Concerns over Trabaho bill revival grip firms
There is no lasting peace when a fight ends in a truce, for there is always the fear that hostilities will resume.
And so, although a divisive tax package failed to get passed this year, some members of the business community have not let go of their concerns over the measure since the bill will just likely be refiled in 2019.
The tax package, previously called TRAIN (Tax Reform for Acceleration and Inclusion) 2, already scared off investment pledges for the most part of this year, even if the bill hasn’t even been passed into law.
The talks themselves, an official said, raised concerns of the private sector.
In essence, the Tax Reform for Attracting Better and High-quality Opportunities (Trabaho) bill has two main goals. One, it wants to slowly lower the corporate income tax (CIT), easing the burden on local companies after years of paying a 30-percent CIT, one of the highest rates in Southeast Asia.
The business community is united in wanting the CIT to be lowered, although there have been criticisms thrown at how slow the scheduled decrease is, since the CIT will only hit 18 percent in 2029.
The bill also wants to rationalize tax incentives, at the same time, casting a cloud of uncertainty on industries that have—in part—used these perks to invite companies to set up shop in the Philippines, a way to offset the otherwise high cost of doing business here.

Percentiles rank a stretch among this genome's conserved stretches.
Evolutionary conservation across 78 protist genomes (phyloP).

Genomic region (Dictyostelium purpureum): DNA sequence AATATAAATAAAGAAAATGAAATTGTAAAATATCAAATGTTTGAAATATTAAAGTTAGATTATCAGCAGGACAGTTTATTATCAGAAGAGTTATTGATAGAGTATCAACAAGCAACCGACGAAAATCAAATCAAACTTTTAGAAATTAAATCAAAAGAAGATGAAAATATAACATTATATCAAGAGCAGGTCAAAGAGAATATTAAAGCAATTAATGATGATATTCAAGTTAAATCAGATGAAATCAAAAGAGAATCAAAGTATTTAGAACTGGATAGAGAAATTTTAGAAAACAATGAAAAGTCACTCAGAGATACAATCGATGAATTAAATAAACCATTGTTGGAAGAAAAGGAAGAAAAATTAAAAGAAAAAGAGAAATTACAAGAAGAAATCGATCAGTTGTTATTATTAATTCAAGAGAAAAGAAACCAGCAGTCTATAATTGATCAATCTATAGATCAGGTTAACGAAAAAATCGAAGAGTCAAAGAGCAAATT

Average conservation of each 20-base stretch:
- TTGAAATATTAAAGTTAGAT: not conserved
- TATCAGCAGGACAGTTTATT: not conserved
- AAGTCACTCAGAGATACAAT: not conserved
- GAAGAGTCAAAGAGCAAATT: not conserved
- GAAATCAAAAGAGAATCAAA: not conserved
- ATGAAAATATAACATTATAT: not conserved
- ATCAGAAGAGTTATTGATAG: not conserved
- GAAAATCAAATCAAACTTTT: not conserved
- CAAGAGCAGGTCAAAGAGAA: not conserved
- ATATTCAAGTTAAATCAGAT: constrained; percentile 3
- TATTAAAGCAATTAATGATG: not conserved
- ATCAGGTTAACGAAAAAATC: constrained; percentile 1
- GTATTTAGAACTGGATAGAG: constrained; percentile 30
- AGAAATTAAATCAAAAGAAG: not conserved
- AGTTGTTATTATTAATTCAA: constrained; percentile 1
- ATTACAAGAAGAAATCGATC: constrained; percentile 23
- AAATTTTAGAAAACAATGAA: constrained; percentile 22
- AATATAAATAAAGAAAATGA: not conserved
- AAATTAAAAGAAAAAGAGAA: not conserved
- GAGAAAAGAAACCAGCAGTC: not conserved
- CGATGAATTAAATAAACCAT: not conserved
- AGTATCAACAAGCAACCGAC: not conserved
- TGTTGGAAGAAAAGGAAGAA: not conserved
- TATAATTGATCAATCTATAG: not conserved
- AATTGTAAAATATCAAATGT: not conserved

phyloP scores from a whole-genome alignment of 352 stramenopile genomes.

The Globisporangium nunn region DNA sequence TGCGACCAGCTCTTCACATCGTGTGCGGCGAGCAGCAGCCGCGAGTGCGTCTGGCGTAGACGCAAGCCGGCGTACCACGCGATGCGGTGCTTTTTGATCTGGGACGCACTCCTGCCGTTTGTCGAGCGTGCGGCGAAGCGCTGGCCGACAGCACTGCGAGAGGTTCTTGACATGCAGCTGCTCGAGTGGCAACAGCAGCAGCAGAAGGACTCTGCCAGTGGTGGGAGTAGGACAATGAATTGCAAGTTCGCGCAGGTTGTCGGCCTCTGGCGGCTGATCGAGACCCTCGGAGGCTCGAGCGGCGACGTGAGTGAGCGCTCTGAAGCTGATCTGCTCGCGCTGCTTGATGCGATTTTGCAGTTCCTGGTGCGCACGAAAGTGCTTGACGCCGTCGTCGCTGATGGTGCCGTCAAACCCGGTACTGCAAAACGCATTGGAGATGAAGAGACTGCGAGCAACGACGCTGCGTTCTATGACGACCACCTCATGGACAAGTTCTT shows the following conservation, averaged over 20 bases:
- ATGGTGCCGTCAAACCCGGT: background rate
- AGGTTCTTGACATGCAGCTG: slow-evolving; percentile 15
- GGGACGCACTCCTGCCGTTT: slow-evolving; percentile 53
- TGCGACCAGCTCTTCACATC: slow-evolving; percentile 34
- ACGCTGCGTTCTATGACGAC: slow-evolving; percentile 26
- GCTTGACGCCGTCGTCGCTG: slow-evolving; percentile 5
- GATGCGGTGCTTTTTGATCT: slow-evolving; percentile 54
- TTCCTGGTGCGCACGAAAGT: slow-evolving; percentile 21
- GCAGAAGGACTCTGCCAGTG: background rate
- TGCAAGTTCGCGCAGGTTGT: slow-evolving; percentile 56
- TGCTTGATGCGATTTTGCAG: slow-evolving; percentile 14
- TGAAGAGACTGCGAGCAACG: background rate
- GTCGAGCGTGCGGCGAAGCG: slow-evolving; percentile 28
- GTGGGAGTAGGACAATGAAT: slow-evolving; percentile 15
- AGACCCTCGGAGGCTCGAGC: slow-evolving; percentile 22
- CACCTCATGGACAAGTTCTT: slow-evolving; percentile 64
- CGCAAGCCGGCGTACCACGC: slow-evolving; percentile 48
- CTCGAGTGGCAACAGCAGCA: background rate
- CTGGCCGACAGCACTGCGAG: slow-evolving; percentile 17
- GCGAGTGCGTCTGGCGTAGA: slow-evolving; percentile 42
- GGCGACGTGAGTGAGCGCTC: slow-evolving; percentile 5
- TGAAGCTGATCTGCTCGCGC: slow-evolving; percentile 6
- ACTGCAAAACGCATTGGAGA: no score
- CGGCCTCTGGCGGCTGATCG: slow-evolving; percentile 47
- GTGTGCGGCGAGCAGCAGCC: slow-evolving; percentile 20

These industries include companies into manufacturing and business processing.
Many of these are located in economic zones, where they are registered under the Philippine Economic Zone Authority (Peza).
Uncertainties over tax perks have already adversely affected investment decisions, according to Rey Untal, president and CEO of the Information Technology and Business Process Association of the Philippines.
“While the bill has not been passed, uncertainties related to the rationalization of fiscal incentives continue to impact investment decisions to retain or locate operations in the country, thereby also negatively influencing the growth of hundreds of thousands of jobs,” he said.
“This year, we saw its effects when we were affected by the wait-and-see attitude of investors and potential locators due to a number of geopolitical issues and uncertainty over the incentives rationalization, which led to our slower-than-expected growth for the past 18 months,” he added, referring to an 18-month review that traced industry figures since 2016.
For his part, Danilo Lachica, president of the Semiconductor and Electronics Industries in the Philippines Foundation Inc., said rationalizing tax perks “needs more study.”
“If passed in its current version, I’m concerned that we will eventually lose investors and existing jobs,” he said.
It is hard enough to invite investors under the current fiscal regime with guaranteed task perks, and industries fear that it will be even harder given the difficulty doing business in the country.
“Doing business in the Philippines is not easy,” the Japanese Chamber of Commerce and Industry of Cebu Inc. said in a position paper on the tax package earlier this year.
The bill will not remove all incentives under the current menu of tax perks. It will even add more perks that are considered performance-based, among other factors.